21 Jan

How to Kick Stress Eating to the Curb


2020 proved to be one of the most stressful years in recent memory. Many individuals developed habits to cope with all of the uncertainty, ranging from positive activities such as regularly exercising or picking up new cooking skills, to maladaptive behaviors such as binge drinking or binge eating. 

At Central Athlete, our clients come to us with several different goals; however, some common ones are to lose body fat and to create a healthy, sustainable relationship with food. An incredibly common roadblock that most of our clients, and people in general, encounter on their health and fitness journey is emotional/stress eating. 

Nutrition is the biggest driver for success when it comes to body composition changes, which is why someone can be doing everything else “perfectly” and still not see the changes they desire. They can be 100% compliant to their training, log a daily walk in the sun, sleep 7-9 hours a night, and drink half their body weight in ounces of water each day but they still may never see their body look the way they want it to. 

In this weeks’ article, we’ll discuss how to identify the root cause of most people’s stress eating and how to kick it to the curb for good. 

While in the moment, stress eating may feel like a very emotional experience, it’s simply a behavior. It’s a “solution” that doesn’t actually fix a problem. It isn’t until we understand what causes this behavior that we can effectively address it. 

In order to find these behavior cues, individuals need to become more aware of what’s going on right before, and even hours before, a stress eating event occurs. 

Let’s say someone devours an entire sleeve of cookies around 4:00 PM. It’s fairly likely that something happened not only at 3:45, but other little things piled up throughout the day as well. What were they doing all day? Who were they with? What were they reading or listening to? By consciously trying to become more aware of one’s surroundings and all the external stimuli one may encounter on a daily basis, it’s easier to understand what might lead to stress eating. 

Once this awareness has been created, one can then implement solutions to help prevent a stress eating event from occurring. For example, an individual investigates the events leading up to their last three stress eating episodes. They realize that the common theme amongst each episode was how busy their workday was. On days where this individual had a busier day of work than average, they elected to stress eat and binge on junk food whenever they got home to attempt to relieve the stress of the day. 

Potential interventions to this could be:

  • Implementing destressing practices before and after long workdays are over (Ex: 5-10 minute guided meditation on the commute to/from work)
  • Going on a 10-minute walk once home to decompress from the stress and the events of the day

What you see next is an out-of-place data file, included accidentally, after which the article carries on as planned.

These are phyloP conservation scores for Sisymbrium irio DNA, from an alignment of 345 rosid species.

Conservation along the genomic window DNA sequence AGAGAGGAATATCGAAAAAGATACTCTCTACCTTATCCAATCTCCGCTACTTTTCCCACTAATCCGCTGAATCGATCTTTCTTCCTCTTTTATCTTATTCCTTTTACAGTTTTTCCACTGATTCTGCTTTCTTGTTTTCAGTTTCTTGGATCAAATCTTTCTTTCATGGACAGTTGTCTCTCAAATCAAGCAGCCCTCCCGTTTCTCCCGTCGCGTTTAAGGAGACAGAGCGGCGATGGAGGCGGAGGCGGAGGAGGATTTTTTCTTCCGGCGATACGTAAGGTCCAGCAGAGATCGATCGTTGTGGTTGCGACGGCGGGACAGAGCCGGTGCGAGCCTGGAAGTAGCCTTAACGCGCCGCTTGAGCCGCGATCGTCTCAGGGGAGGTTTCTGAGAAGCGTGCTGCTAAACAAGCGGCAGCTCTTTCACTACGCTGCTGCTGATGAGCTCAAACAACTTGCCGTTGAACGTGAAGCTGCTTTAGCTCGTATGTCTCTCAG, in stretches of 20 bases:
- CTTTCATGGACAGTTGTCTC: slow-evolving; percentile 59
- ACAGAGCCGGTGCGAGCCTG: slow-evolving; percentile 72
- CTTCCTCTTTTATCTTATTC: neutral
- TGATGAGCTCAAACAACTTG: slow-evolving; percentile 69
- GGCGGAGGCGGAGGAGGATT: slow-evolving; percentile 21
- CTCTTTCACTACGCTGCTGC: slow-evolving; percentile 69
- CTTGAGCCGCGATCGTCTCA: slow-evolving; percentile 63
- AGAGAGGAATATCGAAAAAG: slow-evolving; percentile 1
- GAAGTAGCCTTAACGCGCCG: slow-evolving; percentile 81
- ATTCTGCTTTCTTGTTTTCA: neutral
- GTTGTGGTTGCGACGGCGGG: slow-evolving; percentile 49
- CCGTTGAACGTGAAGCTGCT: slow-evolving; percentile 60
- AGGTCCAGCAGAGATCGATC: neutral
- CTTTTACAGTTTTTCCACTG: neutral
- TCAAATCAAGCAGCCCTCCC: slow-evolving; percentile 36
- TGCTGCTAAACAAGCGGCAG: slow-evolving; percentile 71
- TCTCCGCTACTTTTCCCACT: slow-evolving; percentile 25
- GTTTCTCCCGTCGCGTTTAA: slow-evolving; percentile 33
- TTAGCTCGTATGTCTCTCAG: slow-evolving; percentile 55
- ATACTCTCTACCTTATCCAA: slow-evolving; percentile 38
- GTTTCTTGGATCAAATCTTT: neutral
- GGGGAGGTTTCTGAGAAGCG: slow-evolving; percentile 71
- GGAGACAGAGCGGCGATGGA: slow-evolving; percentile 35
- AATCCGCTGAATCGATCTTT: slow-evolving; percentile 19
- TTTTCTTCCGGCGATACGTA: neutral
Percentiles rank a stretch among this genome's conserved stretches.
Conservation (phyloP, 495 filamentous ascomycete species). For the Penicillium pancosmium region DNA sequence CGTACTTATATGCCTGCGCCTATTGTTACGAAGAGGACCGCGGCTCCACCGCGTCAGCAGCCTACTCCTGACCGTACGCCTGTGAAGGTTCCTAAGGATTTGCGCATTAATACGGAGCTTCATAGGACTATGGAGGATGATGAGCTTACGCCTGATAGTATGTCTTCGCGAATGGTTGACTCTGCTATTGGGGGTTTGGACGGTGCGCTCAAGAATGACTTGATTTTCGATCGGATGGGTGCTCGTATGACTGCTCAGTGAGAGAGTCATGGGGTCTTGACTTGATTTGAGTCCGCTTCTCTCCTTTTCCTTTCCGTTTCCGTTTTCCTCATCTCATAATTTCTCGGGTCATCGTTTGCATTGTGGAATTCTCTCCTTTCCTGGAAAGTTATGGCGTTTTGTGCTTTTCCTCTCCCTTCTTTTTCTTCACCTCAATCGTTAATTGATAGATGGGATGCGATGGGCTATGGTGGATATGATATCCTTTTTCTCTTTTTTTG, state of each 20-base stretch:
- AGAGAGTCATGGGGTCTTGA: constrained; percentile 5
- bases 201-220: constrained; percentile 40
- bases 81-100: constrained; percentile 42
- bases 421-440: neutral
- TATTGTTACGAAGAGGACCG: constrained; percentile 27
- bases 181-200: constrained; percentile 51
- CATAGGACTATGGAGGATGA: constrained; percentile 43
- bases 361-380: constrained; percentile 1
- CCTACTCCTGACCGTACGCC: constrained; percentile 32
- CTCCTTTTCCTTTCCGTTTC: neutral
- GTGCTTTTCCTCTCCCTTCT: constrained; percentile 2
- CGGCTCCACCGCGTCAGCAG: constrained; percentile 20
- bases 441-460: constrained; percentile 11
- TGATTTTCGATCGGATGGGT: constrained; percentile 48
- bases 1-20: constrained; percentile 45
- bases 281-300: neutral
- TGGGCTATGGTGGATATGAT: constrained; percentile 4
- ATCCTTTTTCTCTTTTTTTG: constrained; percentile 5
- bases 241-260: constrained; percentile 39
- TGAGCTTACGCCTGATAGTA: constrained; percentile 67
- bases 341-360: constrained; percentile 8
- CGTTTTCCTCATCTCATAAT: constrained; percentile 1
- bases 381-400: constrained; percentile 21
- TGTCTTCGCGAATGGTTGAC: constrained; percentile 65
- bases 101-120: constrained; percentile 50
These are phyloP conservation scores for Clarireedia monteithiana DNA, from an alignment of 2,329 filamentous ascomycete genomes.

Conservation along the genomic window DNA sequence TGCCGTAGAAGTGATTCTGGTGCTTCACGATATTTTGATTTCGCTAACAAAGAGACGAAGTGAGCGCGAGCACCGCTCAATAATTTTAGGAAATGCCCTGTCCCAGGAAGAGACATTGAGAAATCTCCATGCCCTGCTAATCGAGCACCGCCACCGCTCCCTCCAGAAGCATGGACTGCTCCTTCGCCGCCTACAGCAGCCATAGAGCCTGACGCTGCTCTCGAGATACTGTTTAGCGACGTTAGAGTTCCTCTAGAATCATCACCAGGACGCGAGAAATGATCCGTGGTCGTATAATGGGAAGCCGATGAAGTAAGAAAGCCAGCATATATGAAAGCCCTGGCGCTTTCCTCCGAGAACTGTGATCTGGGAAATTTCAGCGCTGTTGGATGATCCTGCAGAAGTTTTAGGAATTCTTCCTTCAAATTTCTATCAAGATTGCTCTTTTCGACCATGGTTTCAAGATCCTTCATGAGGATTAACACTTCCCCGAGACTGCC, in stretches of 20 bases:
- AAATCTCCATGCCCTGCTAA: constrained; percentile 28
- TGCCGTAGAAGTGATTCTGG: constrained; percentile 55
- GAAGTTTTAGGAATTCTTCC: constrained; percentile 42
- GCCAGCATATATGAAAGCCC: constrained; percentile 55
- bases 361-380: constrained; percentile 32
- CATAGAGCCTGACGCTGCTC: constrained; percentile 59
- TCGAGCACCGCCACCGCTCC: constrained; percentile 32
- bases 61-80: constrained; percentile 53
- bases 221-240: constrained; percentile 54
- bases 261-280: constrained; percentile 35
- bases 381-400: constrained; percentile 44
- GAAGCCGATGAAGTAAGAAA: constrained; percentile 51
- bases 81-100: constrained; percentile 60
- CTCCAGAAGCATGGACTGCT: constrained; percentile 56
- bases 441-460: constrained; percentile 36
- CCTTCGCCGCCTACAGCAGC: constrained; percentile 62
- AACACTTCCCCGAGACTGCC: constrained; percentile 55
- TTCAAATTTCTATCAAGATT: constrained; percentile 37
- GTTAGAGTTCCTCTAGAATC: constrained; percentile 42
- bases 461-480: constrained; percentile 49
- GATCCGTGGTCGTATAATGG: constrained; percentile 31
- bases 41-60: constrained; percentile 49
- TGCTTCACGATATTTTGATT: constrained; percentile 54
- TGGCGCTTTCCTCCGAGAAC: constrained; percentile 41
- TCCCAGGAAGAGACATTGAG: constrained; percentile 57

• Playing with their pet/child once they get home to help destress 
  • Talking with their partner or friends about their day to destress and to decompress
  • Journaling their thoughts/emotions whenever they get cravings on longer workdays to help them better understand why these cravings arrive in the first place

Now, it is also very important to understand that the methods described above are not foolproof. Expecting one’s stress eating to completely go away by simply recognizing one’s triggers for it is unrealistic. Just because we know what causes it, doesn’t mean it won’t still happen. However, it’s the first step. 

It is important to remember that our behaviors around food do not define us as a person. There’s nothing inherently wrong or right about stress eating. It’s a maladaptive solution to a problem, and it’s worked in some way or another, otherwise, individuals wouldn’t do it. By having a judgment-free viewpoint on this behavior, we can remove the potential for emotions of shame and guilt to come into play. These emotions lead to negative feedback loops (I’m stressed so I ate -> Stress eating is bad so I feel guilty about it -> I feel stressed about my guilt, so I’m going to stress eat more) that only make it more challenging to solve the problems that one may be trying to address.

Remove emotional and moral judgments from your decisions and behaviors around food, and develop a more self-compassionate perspective. Building awareness is step one, and while it may be a simple step, simplicity does not equal ease. Understand that each health and fitness journey is unique. Getting down on oneself every single time a ‘bad’ decision is made will leave one hopeless, and with an absence of progress. 

Instead, understand that human beings are unique, complex, and habitual organisms and that change takes time and consistency.  

In conclusion, stress eating is simply a maladaptive solution to a problem. As coaches at Central Athlete, our job is to help our clients create more supportive behaviors and habits that support their goals, rather than work against them. If you struggle with stress eating or other maladaptive habits, check out our FREE Stress Eating/Overeating Worksheet, or, schedule a FREE strategy session with a Central Athlete coach today, and get started on the journey to becoming the person you want to be!

In Health, 

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